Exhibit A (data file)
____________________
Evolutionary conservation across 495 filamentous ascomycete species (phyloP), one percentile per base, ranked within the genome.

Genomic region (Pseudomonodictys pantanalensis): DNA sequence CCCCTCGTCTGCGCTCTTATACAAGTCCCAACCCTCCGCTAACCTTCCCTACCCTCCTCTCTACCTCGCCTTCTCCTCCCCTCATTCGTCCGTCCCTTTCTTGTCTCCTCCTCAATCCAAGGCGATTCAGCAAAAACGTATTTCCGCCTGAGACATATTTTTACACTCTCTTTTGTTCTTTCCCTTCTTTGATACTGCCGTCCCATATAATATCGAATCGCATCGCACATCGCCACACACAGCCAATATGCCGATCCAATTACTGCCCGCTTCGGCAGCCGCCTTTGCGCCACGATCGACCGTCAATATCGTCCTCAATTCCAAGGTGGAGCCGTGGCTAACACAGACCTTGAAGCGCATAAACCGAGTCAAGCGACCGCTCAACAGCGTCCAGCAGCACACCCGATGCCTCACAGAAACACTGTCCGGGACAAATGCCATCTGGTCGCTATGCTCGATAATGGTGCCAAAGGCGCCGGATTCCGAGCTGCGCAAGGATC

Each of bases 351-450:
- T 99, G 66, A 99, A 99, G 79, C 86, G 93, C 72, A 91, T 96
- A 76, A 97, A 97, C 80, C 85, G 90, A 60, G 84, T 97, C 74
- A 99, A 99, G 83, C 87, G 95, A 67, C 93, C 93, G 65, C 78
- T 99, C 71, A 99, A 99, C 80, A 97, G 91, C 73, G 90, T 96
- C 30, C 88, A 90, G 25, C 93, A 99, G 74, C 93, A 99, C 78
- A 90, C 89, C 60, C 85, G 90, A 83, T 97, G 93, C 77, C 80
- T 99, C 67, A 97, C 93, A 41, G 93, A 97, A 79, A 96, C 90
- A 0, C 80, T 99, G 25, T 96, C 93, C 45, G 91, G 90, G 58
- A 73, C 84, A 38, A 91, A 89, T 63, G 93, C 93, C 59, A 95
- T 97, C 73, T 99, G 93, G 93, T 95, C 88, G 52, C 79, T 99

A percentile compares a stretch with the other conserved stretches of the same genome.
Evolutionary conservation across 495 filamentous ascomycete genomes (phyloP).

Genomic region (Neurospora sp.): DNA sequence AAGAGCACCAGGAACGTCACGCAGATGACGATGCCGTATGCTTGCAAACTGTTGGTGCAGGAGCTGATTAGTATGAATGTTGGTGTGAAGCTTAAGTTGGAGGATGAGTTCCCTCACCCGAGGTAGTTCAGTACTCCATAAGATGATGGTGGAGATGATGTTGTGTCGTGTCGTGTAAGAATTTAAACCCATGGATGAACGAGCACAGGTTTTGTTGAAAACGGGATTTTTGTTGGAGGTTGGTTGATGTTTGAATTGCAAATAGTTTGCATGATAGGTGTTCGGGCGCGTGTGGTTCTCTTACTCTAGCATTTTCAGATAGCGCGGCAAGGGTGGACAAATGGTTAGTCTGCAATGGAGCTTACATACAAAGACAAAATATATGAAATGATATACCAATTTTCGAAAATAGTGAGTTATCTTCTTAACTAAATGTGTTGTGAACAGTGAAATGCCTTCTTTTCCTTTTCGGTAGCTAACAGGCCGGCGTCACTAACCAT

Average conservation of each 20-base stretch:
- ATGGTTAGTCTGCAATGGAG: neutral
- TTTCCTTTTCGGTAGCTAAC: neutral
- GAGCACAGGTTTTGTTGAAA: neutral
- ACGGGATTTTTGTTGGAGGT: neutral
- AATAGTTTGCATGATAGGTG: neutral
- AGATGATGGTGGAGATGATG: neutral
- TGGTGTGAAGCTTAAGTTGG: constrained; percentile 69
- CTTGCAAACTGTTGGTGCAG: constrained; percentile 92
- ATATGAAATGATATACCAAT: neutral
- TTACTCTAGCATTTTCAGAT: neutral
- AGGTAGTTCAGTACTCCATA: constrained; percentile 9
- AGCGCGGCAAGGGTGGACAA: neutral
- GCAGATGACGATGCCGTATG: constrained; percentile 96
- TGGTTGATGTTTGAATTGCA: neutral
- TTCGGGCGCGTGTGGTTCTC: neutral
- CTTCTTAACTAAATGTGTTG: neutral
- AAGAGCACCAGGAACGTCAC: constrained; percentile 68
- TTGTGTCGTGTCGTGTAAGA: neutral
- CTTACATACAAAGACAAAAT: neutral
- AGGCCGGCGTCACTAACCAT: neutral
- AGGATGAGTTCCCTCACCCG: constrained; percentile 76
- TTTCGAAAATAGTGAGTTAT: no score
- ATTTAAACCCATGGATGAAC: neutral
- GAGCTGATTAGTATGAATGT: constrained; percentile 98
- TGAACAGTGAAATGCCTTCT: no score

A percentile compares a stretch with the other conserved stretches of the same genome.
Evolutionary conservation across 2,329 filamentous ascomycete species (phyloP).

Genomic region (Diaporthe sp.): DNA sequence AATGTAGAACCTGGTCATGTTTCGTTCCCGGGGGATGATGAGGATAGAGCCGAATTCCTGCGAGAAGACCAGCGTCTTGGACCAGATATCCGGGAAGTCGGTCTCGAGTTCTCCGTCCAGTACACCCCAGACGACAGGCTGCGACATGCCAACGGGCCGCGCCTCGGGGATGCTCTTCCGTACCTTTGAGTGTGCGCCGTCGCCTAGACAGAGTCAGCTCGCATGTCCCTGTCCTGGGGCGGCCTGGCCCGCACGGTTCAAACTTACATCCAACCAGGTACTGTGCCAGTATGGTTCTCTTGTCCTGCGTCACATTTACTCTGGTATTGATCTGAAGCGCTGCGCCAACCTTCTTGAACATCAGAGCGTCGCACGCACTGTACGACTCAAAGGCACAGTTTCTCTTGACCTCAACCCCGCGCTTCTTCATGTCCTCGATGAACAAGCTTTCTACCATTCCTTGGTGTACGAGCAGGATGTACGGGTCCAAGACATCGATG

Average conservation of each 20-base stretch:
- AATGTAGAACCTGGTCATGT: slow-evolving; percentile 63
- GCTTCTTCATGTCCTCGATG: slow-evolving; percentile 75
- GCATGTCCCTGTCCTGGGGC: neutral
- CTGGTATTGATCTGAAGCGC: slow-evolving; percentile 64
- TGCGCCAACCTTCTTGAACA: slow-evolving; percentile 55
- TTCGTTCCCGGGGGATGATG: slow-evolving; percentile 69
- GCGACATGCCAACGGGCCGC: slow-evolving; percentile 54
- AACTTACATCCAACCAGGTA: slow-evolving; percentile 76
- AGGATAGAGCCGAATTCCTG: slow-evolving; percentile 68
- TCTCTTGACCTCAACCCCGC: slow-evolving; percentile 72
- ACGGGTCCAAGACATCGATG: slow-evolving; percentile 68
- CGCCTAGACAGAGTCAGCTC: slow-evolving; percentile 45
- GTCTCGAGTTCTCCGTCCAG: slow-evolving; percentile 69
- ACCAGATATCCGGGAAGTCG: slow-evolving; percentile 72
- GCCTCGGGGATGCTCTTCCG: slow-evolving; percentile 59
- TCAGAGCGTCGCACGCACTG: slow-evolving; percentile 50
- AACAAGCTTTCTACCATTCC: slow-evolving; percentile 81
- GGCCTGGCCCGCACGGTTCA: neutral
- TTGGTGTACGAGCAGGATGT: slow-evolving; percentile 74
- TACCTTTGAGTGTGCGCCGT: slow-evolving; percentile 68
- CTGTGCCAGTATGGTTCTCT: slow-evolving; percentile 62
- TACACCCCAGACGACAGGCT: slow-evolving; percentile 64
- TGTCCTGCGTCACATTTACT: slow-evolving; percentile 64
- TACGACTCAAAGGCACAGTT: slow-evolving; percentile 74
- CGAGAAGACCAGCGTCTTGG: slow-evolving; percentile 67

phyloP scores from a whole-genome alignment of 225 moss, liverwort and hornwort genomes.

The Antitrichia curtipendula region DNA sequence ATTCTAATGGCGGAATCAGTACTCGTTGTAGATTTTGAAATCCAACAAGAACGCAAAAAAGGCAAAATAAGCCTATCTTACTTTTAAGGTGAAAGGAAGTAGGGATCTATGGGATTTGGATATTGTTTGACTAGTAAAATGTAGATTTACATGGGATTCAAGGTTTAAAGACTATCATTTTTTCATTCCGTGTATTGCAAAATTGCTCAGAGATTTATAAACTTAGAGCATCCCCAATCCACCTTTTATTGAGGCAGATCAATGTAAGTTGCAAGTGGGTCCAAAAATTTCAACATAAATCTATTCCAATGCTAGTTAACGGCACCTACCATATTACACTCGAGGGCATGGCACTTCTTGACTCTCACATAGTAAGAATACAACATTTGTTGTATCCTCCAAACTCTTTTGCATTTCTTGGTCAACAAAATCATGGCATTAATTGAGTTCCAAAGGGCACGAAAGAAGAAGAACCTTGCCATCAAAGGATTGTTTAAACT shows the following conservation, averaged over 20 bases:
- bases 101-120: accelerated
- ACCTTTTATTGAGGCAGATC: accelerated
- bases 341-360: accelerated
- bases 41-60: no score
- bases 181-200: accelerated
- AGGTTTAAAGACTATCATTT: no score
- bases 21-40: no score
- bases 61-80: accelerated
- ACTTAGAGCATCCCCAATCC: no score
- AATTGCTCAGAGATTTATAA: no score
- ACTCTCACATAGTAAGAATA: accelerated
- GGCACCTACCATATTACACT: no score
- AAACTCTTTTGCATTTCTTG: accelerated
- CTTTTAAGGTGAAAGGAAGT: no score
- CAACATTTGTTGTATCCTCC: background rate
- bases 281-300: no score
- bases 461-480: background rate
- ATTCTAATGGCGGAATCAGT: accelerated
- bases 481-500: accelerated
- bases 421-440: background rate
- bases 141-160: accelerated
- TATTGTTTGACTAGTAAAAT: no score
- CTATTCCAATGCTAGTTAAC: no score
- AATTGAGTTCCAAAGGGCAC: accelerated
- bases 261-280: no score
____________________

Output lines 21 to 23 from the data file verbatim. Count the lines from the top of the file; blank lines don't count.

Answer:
- ACGGGATTTTTGTTGGAGGT: neutral
- AATAGTTTGCATGATAGGTG: neutral
- AGATGATGGTGGAGATGATG: neutral